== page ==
February 1, 2010
Yellowstone's Record-Breaking Year
Yellowstone National Park hosted a record number of visitors in 2009. Nearly 3.3 million people visited the world’s first national park last year, up 7.5% from 2008 and up 4.6% from the previous record of 3.15 million visitors set in 2007. Why the increased numbers? Al Nash, Yellowstone National Park’s Chief of Public Affairs, has some theories…
"It seems like the bad economy actually gave Yellowstone visitation a bump last year. When it comes down to it, Yellowstone is just a good value. Many people recognize that their dollar can go further in Yellowstone than at many other destinations,” said Nash. “It’s easier to scale up or down a Yellowstone trip – for instance camping or staying in a cabin instead of a hotel room, or choosing a picnic or fast food over a dining room meal. A visitor can also shorten the duration of their trip by a few days and still feel like they got a quality Park experience.”
All Park entrances recorded annual visitation increases compared to 2008 levels. Double-digit percentage increases were recorded through the Northeast Entrance and East Entrance. The West Entrance in West Yellowstone, MT continues to be the Park’s busiest, and recorded more than 1.3 million recreational visitors in 2009.
Nash also suspects that dropping gas prices factored into the rise in visitation. “There may have been some pent-up demand for a Yellowstone trip among people who postponed their trip when gas prices were sky-high in the summer of 2008.”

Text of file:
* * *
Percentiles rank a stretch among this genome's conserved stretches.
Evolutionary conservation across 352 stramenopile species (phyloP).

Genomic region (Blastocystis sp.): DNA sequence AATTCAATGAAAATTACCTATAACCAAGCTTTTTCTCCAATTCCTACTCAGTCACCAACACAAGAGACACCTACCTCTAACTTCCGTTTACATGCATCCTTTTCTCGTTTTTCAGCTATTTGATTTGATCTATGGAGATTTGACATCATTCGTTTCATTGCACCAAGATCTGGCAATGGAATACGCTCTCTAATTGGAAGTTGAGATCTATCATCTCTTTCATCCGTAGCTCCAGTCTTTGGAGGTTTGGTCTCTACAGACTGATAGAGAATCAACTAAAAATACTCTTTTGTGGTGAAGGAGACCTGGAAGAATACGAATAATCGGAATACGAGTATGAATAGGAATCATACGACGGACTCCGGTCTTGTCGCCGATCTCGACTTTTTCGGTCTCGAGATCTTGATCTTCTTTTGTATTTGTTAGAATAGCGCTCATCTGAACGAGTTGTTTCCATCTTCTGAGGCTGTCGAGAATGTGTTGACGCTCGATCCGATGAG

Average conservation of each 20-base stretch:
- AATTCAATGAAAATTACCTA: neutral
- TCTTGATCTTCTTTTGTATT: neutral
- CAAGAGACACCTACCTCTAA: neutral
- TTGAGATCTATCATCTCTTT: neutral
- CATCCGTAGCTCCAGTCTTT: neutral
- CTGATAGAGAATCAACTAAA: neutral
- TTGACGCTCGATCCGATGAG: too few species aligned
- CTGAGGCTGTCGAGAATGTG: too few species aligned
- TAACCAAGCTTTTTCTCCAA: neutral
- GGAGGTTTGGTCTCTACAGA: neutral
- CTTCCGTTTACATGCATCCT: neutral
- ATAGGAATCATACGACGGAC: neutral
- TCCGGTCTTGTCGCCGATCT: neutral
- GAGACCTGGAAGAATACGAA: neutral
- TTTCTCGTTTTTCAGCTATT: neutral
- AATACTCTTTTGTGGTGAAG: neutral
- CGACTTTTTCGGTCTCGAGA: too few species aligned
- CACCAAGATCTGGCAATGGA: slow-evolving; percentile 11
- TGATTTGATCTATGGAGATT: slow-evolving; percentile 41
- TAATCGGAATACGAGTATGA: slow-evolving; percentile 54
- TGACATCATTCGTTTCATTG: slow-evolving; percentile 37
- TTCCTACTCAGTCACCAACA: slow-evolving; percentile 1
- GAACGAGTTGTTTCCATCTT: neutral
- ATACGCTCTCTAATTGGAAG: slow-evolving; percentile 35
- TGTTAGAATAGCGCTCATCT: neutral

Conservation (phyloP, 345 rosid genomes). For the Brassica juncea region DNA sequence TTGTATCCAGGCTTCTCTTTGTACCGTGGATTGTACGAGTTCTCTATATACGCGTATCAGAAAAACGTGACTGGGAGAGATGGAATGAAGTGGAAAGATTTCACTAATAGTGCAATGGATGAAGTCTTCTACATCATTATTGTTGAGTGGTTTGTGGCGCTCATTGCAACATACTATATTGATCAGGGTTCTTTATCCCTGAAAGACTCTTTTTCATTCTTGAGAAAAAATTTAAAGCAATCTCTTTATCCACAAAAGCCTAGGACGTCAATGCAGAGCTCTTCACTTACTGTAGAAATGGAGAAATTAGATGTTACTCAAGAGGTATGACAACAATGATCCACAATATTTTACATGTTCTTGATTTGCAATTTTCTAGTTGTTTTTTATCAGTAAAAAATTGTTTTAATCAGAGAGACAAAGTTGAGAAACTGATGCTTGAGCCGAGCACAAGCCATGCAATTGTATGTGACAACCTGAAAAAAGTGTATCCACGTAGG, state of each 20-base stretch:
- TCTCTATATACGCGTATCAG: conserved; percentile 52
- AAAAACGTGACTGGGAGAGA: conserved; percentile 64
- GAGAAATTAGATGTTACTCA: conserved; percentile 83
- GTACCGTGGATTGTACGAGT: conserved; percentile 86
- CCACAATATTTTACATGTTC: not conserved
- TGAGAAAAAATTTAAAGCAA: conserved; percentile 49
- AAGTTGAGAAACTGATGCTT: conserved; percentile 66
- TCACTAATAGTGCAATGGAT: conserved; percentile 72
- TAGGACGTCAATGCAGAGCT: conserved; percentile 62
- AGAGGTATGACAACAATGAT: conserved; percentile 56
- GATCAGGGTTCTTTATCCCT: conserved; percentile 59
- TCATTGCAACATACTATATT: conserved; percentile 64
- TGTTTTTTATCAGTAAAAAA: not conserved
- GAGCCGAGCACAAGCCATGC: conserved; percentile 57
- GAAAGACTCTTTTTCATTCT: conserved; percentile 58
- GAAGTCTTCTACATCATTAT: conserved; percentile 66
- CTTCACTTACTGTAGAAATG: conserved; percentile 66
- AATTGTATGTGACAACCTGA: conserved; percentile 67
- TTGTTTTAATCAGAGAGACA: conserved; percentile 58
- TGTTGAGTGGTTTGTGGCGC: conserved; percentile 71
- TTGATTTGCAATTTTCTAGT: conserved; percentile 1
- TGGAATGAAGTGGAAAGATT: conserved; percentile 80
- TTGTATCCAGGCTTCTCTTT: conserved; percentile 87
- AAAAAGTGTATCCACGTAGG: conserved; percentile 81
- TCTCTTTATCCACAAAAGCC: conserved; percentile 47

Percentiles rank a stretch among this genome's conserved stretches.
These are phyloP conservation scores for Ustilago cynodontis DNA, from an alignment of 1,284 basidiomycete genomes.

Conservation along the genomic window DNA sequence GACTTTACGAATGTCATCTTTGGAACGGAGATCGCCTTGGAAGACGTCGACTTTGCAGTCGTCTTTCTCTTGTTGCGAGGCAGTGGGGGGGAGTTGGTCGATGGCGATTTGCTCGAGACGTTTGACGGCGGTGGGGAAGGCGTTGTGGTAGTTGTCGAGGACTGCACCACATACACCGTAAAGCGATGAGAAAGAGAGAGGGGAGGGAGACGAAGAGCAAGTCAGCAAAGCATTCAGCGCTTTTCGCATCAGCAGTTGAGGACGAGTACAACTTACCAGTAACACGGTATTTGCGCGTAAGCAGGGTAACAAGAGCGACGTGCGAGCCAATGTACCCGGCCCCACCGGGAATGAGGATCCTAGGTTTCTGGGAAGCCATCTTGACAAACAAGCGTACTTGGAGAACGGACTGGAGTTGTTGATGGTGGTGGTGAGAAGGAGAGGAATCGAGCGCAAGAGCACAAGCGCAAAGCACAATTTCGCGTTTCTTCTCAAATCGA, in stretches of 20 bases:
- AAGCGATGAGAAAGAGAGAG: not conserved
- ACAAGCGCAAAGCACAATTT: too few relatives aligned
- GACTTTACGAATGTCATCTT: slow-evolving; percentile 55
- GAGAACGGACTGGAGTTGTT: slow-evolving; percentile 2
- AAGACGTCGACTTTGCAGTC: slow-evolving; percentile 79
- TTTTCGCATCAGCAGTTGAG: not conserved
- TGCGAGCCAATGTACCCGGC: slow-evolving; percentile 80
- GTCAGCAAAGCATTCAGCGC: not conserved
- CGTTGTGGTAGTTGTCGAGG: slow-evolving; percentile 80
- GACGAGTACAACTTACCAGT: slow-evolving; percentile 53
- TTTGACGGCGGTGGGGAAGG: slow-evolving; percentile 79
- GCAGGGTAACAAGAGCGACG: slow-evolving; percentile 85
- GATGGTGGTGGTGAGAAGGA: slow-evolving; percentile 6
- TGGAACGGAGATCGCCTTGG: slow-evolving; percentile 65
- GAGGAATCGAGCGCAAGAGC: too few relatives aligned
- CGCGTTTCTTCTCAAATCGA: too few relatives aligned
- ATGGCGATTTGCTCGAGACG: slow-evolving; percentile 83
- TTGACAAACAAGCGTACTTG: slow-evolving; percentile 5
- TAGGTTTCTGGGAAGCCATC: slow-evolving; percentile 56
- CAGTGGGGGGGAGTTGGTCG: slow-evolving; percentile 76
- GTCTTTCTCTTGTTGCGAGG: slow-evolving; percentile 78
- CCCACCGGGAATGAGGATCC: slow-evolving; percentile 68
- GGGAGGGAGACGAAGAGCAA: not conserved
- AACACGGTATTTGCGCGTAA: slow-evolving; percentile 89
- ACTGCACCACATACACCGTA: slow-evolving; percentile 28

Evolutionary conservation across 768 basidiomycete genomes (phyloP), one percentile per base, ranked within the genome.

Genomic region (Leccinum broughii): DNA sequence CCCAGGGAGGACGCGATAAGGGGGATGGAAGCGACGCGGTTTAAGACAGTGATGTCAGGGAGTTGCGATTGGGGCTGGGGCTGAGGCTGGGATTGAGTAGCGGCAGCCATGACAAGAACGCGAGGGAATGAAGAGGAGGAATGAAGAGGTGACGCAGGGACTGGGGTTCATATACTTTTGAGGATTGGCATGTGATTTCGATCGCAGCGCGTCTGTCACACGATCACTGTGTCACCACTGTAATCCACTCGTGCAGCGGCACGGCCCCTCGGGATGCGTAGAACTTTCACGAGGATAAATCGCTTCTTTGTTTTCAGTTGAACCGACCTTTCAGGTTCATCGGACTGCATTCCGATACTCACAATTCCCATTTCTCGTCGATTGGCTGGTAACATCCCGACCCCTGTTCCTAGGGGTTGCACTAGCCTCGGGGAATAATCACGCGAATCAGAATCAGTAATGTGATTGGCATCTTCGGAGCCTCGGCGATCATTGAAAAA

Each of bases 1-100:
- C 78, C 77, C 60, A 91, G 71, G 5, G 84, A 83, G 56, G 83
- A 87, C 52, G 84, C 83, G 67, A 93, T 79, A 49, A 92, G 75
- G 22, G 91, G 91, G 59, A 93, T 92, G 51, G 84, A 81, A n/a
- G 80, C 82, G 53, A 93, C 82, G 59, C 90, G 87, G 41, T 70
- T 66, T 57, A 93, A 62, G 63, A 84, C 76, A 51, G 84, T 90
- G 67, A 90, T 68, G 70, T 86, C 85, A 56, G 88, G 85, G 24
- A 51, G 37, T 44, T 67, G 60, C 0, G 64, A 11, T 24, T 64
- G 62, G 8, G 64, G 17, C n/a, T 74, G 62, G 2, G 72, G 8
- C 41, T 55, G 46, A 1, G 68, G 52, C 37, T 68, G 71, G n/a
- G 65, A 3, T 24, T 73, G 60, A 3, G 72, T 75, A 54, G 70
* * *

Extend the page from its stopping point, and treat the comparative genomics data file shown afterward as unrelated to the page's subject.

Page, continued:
Yellowstone wasn’t alone in welcoming more visitors in 2009 than the previous year. Visitation to all U.S. national parks combined last year was 285.3 million, an increase of more than 10 million over 2008.
The Impact of Increased Visitation
While most people would agree that greater numbers of people discovering the enjoyment Yellowstone offers is a good thing, heavy visitation does put an added strain on the Park's resources. From wear and tear on hiking trails and campgrounds, to greater demand for educational programs, to increased use of water and electricity, Yellowstone’s annual budget struggles to keep pace with rising visitation.
Yellowstone’s law-enforcement rangers, in particular, are spread thin when visitation is high. These professionals -- who perform duties ranging from informal education and guiding, to traffic control and emergency medical response -- require top-notch equipment, facilities, and technology to make their work more efficient.
With the help of Friends of Yellowstone, the Yellowstone Park Foundation seeks to make every visitor’s trip to Yellowstone, safe, meaningful and enjoyable, while helping the Park protect and preserve its resources for future generations.